A really important thing I'm glad they mention is rest time. Yeah, their suggested rest times are still fairly short. But they emphasize hard sets (so, high intensity in terms of set difficulty), and good rest. Resting enough between sets really is crucial in order to be able to do sets at the highest intensity possible for a high enough volume. I take it to fairly extreme lengths for myself, as for my main lifts I'll often take 20-30 minutes between very intense sets, and do them five times, and then do 2-3 hard sets of an assistance exercise with slightly shorter rests. But it's all in the dosage, isn't it. Past a certain point, longer and longer rests are required in order to keep up the performance level. If I am able to do 10 reps on my first set, there is no good reason why I would do less than 9 reps on my last set. Performance during each set is key. To me, if my performance is subpar in a set, I wasted a set. I didn't work well, and I probably won't gain as much from it.

Every single set we do costs us. So we need to spend ourselves well.

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Re: The volume bible for hypertrophy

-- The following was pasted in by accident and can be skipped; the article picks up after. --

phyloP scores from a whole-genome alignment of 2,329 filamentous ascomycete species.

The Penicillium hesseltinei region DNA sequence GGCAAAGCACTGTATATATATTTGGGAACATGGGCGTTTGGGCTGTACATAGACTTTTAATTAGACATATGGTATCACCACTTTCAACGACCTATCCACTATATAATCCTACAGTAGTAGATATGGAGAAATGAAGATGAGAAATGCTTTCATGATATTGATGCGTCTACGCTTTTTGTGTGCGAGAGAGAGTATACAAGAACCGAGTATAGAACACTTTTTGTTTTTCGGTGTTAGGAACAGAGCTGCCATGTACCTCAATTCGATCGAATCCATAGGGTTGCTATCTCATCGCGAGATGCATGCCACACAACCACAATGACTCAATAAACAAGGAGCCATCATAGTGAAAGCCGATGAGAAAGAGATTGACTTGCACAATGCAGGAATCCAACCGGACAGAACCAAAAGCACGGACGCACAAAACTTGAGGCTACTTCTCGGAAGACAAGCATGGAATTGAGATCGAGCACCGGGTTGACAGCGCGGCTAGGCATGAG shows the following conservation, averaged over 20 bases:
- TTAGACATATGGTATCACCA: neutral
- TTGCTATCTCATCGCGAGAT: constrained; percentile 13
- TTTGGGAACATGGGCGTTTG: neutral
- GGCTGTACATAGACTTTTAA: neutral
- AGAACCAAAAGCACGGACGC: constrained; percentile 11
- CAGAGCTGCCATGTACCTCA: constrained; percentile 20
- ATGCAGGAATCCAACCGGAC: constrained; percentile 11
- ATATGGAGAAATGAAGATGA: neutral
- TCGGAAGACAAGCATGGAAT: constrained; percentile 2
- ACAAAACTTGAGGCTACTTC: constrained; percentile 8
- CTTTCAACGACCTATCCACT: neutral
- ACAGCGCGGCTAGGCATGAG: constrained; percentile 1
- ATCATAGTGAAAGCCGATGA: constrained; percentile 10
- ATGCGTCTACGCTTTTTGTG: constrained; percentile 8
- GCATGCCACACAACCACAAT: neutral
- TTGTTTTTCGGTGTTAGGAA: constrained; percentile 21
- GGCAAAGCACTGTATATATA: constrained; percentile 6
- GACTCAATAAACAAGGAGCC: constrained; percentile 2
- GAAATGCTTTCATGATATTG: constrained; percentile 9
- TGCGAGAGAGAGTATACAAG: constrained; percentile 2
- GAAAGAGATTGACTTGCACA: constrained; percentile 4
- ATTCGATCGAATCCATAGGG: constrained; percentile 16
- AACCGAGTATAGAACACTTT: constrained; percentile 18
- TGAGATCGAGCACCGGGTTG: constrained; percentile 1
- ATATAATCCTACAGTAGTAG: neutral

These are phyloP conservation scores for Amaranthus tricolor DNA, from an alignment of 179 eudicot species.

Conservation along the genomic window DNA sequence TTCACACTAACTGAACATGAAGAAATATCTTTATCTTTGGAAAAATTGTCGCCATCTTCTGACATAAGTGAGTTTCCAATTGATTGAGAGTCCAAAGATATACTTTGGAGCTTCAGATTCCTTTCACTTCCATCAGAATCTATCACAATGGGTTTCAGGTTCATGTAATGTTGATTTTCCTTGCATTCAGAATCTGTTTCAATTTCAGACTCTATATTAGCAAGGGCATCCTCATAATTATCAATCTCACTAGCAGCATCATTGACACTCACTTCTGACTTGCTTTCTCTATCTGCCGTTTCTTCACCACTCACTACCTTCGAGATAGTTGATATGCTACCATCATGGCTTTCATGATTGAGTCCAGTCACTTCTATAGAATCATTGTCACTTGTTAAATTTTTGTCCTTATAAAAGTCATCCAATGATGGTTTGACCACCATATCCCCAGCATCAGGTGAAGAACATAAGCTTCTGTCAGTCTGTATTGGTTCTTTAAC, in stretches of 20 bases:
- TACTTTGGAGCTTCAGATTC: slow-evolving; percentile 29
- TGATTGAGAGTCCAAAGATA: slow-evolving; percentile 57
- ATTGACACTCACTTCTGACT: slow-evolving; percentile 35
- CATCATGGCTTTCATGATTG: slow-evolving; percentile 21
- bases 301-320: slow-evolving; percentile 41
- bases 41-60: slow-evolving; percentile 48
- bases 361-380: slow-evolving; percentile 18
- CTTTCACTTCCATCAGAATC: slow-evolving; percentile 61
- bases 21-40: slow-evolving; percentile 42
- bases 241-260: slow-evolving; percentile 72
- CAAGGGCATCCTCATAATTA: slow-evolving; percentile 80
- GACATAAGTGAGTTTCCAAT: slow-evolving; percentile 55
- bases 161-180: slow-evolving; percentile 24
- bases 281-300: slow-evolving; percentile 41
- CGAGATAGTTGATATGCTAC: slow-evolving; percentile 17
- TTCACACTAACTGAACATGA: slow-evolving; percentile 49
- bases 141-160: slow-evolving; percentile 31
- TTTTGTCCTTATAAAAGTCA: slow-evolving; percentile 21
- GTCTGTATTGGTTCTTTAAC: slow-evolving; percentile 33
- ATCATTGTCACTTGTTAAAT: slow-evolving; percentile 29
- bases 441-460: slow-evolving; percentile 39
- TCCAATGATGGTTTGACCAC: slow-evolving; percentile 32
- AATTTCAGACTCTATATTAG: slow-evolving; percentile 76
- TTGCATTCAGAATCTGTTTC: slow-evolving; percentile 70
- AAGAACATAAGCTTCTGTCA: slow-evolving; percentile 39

Post by Against Gravity » Sat Oct 03, 2020 6:31 pm

Vagabond wrote: Tue Sep 29, 2020 8:52 pm A really important thing I'm glad they mention is rest time. Yeah, their suggested rest times are still fairly short. But they emphasize hard sets (so, high intensity in terms of set difficulty), and good rest. Resting enough between sets really is crucial in order to be able to do sets at the highest intensity possible for a high enough volume. I take it to fairly extreme lengths for myself, as for my main lifts I'll often take 20-30 minutes between very intense sets, and do them five times, and then do 2-3 hard sets of an assistance exercise with slightly shorter rests.
I'd completely agree with that. I've found longer rest times far better to keep intensity high. I'm not that extreme as you though, I prefer to take 12 minutes of rest between same exercises, usually paired with another exercise that pairs the opposite muscle group.

For example, I always pair OHP & weighted pull-ups, and rest 6 minutes between sets:

Weighted pull-ups - rest 6 min - OHP - rest 6 min - weighted pull-ups - rest 6 min - ...

Same for dips & BOR (bent over rows)

Dips - rest 6 mn - BOR - rest 6 min - dips - ...

I've found this rest time ideal for me through sheer personal experience. Any less than that, and the average load per set I can handle is far inferior. Any more than that, and there's diminishing returns (6-10 mins rest makes no difference) and makes sessions far longer and thus reduce consistency (unable to train frequently with so long sessions)

Still, I'd like to experiment with density training, as a way to cycle intensity & volume in a sort of accumulation & intensification cycle without having to change a session duration

I mean, in a 60 minutes workout, I could do;

A- 3 sets (20 mins/set),
B- 4 sets (15 mins/set),
C- 5 sets (12 mins/set). This is my current standard approach
D. 6 sets (10 mins/set)
E. 7 sets (8 mins 30 secs/set)
F. 8 sets (7 mins 30 secs/set)
G. 9 sets (6 mins 40 secs/set)
H. 10 sets (6 mins/set)